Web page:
When I was 15, I fell in love for the first time. We spent our afternoons driving to Sonic for Route 44 Cherry Limeades with the windows down, blaring country music, imagining we were living a country song. We passed adorably folded notes in school addressed to “Babe” and “Baby” that were just cleverly rephrased conversations from the previous passing period. We fell asleep on the phone, our voices getting quieter and quieter as the hours passed, until finally one of us would hang up with a smile and a sigh.
It was true love.
Then I moved.
We stayed together for a few extra months, until distance tore us apart. Still, we kept in touch and played the on and off game for a few more years, each break-up more dramatic, more devastating than the last.
I thought I’d never get over him. I thought I’d love him forever. I thought we’d find our way back to one another eventually. I thought we were a country love song.
Then I fell in love again.
(I can’t help it. I guess I’m kind of a hopeless romantic.)
It turns out we were a country love song, but the song was over.
When I got married, I promised to love my husband forever. I promised to love him in sickness and in health. For better or for worse. Until death do us part. As long as we both should live.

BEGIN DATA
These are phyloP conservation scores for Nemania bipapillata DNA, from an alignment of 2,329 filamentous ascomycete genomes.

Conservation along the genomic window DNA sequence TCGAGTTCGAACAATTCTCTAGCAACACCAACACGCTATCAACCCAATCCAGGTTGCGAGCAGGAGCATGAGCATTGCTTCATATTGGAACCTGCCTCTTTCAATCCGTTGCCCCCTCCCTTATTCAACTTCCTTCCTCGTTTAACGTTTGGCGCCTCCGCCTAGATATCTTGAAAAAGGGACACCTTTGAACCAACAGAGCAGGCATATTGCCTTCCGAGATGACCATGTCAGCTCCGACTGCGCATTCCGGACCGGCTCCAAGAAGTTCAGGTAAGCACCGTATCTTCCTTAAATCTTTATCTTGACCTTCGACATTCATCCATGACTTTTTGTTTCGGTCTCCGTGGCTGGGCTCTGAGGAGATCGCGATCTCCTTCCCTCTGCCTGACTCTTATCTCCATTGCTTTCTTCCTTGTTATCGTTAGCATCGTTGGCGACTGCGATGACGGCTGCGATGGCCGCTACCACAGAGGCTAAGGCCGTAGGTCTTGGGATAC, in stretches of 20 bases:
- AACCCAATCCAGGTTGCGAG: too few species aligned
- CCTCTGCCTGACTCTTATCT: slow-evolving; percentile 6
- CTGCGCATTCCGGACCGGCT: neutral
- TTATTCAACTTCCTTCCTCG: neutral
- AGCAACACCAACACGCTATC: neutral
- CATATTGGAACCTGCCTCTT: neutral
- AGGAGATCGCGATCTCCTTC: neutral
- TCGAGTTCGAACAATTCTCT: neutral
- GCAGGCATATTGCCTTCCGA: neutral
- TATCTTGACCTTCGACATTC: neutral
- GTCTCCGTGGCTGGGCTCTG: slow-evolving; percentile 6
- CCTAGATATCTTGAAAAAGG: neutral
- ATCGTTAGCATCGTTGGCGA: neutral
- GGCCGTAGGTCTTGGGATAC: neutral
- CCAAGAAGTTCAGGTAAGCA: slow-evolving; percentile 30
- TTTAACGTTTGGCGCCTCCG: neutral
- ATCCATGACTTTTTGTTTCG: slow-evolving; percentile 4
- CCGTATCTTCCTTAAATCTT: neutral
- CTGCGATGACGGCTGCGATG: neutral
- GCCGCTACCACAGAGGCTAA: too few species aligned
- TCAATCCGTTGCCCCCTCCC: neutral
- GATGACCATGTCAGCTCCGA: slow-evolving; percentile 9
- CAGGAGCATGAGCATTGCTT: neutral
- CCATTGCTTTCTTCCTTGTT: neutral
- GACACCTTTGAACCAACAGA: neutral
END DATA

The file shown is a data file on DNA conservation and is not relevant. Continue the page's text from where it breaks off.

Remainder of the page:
I made those promises with a very vague notion of their actual meaning. In sickness? Sure, the flu’s not so bad. For worse? Well, all couples struggle. Until death? Gosh, that’s so far away!
It wasn’t long before I found out that sickness was cancer. Worse was far worse than I could have imagined. Death was too near, too possible.
And things were hard – really, really hard. But they were also better because, as a result, I learned how to love my husband. I learned how to talk to him. I learned to hear the things he said and those he didn’t. I learned when to give him space and when to smother him with affection. I learned how to be his friend, as well as his wife.
I learned what true love really was.
And sometimes we’ll load the kid in the truck, roll the windows down, and blare country music on our way to Sonic.
And when the song ends, we’ll play it again. Every day for the rest of our lives, until death do us part.